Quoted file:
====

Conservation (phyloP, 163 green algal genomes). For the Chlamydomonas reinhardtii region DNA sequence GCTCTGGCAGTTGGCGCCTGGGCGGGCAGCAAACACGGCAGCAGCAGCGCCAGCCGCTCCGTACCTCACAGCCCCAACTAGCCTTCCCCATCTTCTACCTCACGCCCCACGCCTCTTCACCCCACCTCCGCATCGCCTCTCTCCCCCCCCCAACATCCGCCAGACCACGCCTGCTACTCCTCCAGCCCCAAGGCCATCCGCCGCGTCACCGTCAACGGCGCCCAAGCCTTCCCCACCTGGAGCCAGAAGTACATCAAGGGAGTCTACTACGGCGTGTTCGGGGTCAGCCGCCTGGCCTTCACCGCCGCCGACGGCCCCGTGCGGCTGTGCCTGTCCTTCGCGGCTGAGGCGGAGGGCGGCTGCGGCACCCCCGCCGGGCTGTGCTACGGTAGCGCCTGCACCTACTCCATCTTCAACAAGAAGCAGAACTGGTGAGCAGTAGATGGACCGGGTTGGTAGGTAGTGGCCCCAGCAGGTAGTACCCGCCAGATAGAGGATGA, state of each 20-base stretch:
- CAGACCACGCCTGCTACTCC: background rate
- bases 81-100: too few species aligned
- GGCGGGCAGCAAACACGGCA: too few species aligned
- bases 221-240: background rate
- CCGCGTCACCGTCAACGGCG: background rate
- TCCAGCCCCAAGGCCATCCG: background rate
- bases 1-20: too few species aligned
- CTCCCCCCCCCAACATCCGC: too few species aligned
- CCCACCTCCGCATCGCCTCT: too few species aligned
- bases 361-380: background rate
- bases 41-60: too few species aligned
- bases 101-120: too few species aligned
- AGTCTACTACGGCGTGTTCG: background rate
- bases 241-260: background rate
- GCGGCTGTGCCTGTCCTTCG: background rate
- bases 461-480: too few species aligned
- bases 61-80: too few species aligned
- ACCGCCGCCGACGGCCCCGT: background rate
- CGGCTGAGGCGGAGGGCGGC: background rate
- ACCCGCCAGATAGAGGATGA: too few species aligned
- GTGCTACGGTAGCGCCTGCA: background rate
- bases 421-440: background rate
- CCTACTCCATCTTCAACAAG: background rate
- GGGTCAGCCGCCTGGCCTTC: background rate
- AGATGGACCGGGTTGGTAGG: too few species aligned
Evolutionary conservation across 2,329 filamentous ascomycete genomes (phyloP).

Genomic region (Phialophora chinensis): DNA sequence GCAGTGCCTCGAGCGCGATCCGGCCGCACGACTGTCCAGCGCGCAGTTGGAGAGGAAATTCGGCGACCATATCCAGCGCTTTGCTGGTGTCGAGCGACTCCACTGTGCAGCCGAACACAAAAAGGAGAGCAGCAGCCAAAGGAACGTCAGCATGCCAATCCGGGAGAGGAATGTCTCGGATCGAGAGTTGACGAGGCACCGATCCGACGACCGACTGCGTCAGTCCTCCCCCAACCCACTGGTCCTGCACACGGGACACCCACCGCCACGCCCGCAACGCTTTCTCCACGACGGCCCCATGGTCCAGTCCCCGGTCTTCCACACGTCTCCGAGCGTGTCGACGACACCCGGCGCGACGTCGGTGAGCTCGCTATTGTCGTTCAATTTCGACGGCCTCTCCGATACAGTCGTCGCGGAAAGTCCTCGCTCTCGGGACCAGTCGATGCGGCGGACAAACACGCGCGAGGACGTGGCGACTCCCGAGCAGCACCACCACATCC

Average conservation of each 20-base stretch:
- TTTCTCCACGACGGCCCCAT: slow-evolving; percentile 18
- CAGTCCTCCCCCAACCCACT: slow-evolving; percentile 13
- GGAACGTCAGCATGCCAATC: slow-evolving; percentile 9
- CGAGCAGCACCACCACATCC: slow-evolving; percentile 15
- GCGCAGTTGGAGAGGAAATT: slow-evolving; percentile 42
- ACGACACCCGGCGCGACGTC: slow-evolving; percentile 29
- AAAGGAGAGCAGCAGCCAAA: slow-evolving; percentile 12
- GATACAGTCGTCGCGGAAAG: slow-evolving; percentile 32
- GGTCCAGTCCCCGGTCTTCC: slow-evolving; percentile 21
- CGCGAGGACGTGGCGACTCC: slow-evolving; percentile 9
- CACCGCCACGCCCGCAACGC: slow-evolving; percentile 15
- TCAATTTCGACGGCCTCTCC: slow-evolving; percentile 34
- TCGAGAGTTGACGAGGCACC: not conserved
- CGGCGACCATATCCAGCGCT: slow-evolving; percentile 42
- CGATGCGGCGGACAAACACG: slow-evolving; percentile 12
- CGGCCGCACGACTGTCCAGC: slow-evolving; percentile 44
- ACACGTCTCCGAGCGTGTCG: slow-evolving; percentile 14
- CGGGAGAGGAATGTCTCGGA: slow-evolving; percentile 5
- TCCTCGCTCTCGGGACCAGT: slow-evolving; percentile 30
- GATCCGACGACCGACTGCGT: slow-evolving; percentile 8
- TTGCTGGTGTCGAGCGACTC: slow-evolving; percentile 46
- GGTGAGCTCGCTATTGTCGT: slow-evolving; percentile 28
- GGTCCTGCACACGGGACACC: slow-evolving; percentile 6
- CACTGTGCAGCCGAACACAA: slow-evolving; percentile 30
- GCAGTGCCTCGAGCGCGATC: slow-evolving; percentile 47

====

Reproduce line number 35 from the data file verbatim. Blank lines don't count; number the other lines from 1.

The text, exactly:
- ACGACACCCGGCGCGACGTC: slow-evolving; percentile 29